Claire Cullinane, running in Cobh, turned down offers to run for an established party ("Run for them? I wouldn't walk for them"). She has a politician's knack for spinning a good story out of adversity.

“Our posters may not be as professional as some of the others,” she says. “But when you drive into Cobh and see the big colour posters banging you in the face, 15 from one councillor alone, and then you come to the one, yellow poster ‘the People’s Candidate’ and it’s a little bit weatherbeaten, it says it all. The people of this country feel weatherbeaten. And we’re going to represent them.”

Nothing fake
Over in Limerick, Independent MEP candidate Diarmuid O'Flynn doesn't really even have posters. But he does hand me a leaflet. "My son took the photo," he says. "So it's not photoshopped. There's nothing fake about my campaign."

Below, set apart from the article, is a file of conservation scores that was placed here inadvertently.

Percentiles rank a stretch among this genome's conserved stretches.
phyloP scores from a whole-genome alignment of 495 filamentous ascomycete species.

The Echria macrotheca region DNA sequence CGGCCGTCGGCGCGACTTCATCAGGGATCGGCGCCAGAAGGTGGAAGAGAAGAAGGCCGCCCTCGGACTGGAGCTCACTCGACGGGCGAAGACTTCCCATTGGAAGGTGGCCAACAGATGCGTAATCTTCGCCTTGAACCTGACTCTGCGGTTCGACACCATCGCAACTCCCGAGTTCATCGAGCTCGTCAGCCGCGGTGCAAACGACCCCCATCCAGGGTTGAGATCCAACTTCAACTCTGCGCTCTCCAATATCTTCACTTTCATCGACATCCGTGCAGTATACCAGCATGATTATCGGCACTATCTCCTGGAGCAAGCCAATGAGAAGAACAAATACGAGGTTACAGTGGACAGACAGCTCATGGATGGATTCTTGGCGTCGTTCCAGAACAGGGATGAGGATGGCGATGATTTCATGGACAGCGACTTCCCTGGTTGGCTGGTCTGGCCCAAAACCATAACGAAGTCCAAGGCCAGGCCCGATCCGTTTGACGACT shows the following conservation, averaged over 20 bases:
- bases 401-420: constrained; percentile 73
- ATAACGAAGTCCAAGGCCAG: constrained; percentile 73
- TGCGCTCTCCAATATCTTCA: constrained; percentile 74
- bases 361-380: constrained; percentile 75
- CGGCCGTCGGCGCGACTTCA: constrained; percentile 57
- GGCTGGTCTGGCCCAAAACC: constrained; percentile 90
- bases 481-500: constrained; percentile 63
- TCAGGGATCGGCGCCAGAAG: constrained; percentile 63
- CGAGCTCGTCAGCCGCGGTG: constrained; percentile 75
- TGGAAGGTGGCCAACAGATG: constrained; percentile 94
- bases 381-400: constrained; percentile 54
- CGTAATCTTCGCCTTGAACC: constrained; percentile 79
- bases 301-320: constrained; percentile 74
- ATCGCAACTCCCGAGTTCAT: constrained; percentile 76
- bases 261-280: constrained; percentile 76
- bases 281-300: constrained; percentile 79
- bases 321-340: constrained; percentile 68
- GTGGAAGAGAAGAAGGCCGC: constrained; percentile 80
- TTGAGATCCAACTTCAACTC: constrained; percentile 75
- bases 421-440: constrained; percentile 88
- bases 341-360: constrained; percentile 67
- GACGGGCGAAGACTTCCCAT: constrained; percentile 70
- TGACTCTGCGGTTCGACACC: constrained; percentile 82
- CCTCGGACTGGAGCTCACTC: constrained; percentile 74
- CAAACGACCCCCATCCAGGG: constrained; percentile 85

O’Flynn’s efforts are funded through small donations and his credit card. “It’s melting!” he exclaims. He reckons he’ll spend some €20,000. But candidates are allowed spend up to €230,000 and he believes some are spending this. “I drive into town with my family in my 2006 car with a couple of A4 sheets pasted to the windows to see a fleet of branded vans.”

We’re in a hotel outside the city, where O’Flynn is forgoing a rushed mid-canvass dinner in order to talk to me. He’s remarkably good-humoured about being an underdog.

A sports journalist with the Irish Examiner, he came to prominence spearheading the weekly 'Ballyhea Says No' protest marches against the imposition of banking debt on the people. They walk from the church to the speed limit sign and back every Sunday.